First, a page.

There are polka dots on her fingers

"I would like to check in, please," I say, as I hand over my passport and ticket.

"Have you paid your travel tax, sir?" she asks.

"Ah, yes," I answer, as I fiddle through my envelope for the receipt.

"Thank you," she says. "Are you checking that in, sir?"

Her name is Chloe. At least that's what I believe her name is. It's written on her name tag. I have no reason to not believe the name tag, but you never know. It could be a screen name of sorts. Not that she needs one. She doesn't work the phones with a hard-to-pronounce name, or at least one the person on the other end of the line is bound to mangle with fury. Here, you just look at the name tag, and then... what do you do with what you just learned?

"Here you go, sir," she says. "Your flight is on November 21." She underlines the date. "Your boarding time is at 4:20." Underline on the time. "You will be boarding at gate 111." Underline. "You're seated at seat 45B, which is the same as your online check-in." Circle. "Thank you, sir!"

"Thanks, Chloe," I say.

"You attended one of our events," one guy on the queue says to the other guy. "You were still at the cabinet then."

"What do you do now?" the other guy asks.

You know this guy. You've seen him in the news. But you're not used to seeing him in black. You always associated him with bright colors, shocking colors. Or he just looks extra sleepy. It's twenty minutes to five, after all. You're all taking the earliest flight, and you can only pay extra attention to everybody else.

"I do consultancy," he answers, before proceeding to list of just where exactly he does consultancy. I fail to pay attention, because I know that other guy. You remember he always had his own thing before he worked with the government.

"Are you also going to Shanghai?" he asks.

"No, Hong Kong," the other guy answers. "What are you doing in Shanghai?"

"Ah, I'm attending a convention on heavy equipment."

"Row 40 to 55," the crew member tells the crowd of slightly impatient passengers. "Row 40 to 55. Please form a single line."

I was already in line, and I was ahead of that crew member, so there's nothing to worry about, I figure. I have my passport and boarding pass ready. When my turn comes, I hand it over to another crew member.

"Sir... Henrik?" she says.

I was reading her name tag. I look up.

"It's me again."

It's Chloe again.

I smile, but fail to call her by her name. I think it's a different name tag she's wearing this time. I don't know why.

"Seat 45B," I tell one of the flight attendants, a Hong Kong national (I assume) who seems to have been doing this job for a while.

"Right here, sir," she says, smiling, like she does with everybody else, I assume.

The guy attending that convention on heavy equipment is in row 40. Extra legroom. Of course, he could afford it. We meet eyes, and we smile at each other.

"Here you go," I say to the woman on the window seat beside me, as I give her the glass of water she requested from the flight attendant.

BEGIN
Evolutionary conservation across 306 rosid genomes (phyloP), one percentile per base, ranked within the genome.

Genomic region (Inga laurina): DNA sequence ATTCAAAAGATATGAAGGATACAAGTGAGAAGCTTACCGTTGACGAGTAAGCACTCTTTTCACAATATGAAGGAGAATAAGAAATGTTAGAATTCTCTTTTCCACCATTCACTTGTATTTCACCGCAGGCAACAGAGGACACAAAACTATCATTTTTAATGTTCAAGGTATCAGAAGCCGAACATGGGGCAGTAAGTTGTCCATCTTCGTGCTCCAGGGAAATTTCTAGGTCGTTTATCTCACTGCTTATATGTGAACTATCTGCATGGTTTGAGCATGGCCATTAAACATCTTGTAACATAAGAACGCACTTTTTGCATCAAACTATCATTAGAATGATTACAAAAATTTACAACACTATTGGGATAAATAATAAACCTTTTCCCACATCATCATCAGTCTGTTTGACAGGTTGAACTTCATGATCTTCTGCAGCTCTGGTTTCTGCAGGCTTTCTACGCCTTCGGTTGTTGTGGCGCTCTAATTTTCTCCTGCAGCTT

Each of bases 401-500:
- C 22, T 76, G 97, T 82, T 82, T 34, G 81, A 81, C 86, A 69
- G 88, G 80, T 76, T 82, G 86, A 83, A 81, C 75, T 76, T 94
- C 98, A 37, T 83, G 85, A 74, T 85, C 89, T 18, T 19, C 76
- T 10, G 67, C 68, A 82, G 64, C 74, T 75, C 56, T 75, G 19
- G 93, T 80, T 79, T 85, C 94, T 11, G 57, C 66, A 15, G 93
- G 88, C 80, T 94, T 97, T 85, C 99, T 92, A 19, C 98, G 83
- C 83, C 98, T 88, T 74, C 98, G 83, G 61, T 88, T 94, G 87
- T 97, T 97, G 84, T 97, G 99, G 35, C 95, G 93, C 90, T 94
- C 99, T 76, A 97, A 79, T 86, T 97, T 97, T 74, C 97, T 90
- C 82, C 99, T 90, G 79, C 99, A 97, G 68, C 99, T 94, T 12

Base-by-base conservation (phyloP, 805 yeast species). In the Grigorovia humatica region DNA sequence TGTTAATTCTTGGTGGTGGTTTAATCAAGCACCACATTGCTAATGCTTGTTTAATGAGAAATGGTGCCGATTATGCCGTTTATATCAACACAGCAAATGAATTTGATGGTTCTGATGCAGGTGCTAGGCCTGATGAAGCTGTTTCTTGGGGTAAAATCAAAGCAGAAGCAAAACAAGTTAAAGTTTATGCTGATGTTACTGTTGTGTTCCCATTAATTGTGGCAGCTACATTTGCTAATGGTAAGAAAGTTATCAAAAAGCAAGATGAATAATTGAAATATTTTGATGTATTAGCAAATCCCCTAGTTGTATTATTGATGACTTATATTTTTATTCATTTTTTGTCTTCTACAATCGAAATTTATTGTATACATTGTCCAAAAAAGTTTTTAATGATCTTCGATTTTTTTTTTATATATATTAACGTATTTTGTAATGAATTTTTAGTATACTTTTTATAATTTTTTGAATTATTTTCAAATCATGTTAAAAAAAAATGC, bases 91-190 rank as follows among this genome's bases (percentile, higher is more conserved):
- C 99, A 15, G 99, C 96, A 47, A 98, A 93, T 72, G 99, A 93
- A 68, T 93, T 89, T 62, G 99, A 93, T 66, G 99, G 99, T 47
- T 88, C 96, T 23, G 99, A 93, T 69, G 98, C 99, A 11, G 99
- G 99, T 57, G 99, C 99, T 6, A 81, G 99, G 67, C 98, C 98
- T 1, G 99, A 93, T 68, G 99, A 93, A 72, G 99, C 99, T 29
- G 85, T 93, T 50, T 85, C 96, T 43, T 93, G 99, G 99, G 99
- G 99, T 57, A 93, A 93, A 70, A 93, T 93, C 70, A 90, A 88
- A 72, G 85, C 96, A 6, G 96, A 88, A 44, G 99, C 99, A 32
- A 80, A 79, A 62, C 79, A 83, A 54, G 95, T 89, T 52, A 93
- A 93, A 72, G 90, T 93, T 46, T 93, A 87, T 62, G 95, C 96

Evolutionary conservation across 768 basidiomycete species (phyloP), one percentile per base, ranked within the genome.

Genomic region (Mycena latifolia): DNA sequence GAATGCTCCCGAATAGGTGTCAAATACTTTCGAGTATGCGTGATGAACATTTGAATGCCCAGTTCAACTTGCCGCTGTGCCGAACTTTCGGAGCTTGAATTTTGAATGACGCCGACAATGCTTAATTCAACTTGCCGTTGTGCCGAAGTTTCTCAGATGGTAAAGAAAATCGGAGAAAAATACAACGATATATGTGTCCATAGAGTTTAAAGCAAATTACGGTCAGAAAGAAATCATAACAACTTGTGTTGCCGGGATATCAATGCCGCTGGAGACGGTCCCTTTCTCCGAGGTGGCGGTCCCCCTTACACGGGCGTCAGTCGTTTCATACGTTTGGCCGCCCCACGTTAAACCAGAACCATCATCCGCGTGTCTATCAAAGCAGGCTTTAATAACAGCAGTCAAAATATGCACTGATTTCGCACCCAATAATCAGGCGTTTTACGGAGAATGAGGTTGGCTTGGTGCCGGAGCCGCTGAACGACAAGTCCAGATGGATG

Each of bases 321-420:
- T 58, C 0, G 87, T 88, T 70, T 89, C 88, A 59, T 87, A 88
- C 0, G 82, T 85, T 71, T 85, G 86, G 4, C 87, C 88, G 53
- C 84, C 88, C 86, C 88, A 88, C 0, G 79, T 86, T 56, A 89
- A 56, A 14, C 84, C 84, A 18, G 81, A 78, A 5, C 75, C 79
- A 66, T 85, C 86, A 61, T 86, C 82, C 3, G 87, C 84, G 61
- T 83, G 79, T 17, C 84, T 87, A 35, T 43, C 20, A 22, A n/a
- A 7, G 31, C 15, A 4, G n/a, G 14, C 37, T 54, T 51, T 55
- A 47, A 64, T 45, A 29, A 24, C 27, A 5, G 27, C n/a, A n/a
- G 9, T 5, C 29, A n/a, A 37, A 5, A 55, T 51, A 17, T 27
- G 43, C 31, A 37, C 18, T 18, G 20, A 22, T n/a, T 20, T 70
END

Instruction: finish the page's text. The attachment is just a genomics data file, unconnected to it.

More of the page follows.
I may have accidentally noticed a bit more about her. It's partly down to it not yet being six o'clock. It's partly down to me realizing that I'm most comfortable reading my magazine with my body at a particular angle, and in that angle I'm facing her. To be exact, I'm facing her personal display. She's watching some comedy film with Zac Efron. I'm listening to a really gorgeous Japanese drummer.

In between breaks from reading I look up, and I notice that she's fiddling with the screen, adjusting the volume up, then down. She has nail art. There are polka dots on her fingers.

She's travelling alone, a fact that really dawns on me when she turns to me and says, simply, perhaps sheepishly, "banyo".

The flight arrives just five minutes behind schedule. Let's just say it's on time.

"Hindi ka pa ba tatayo?" I ask her, as other passengers get their bags and prepare to disembark.

"Ayoko," she answers. "Ayokong makigulo."

"First time in Hong Kong?"

"Uh, nagbakasyon ako... sa Pilipinas."

"Oh, taga-Hong Kong ka?"

"Sa States."

"So transfer flight ka?"


"Saan ka sa States?"

"Sa Illinois."

"Ah, so sa Chicago ka pupunta. Sa O'Hare."

"Malapit kami doon. Mga twenty minutes away, sa suburbs."

"'Di ba magulo sa O'Hare? I mean, busy?"

"Sa Hong Kong rin!"

"Pero hindi halata."

"Oo, hindi halata."

This is a conversation I never expected to run long, and I was glad it is running long. But then the line began to move, and I now had to leave the plane.

"All right, then," I say to her. "What's your name again?"

"Rebecca," she says.

"Niko," I answer, offering a hand. "Nice meeting you. At ingat ka."

"You too," she answers.

At the end of the sky bridge was a member of the check-in crew, calling out all of my fellow passengers with connecting flights. Beside her was a sign listing those flights. Most of them were to other Asian cities - Shanghai, for example. That convention on heavy equipment. At the very bottom was one flight to Chicago. Rebecca's whole name was written beside it.

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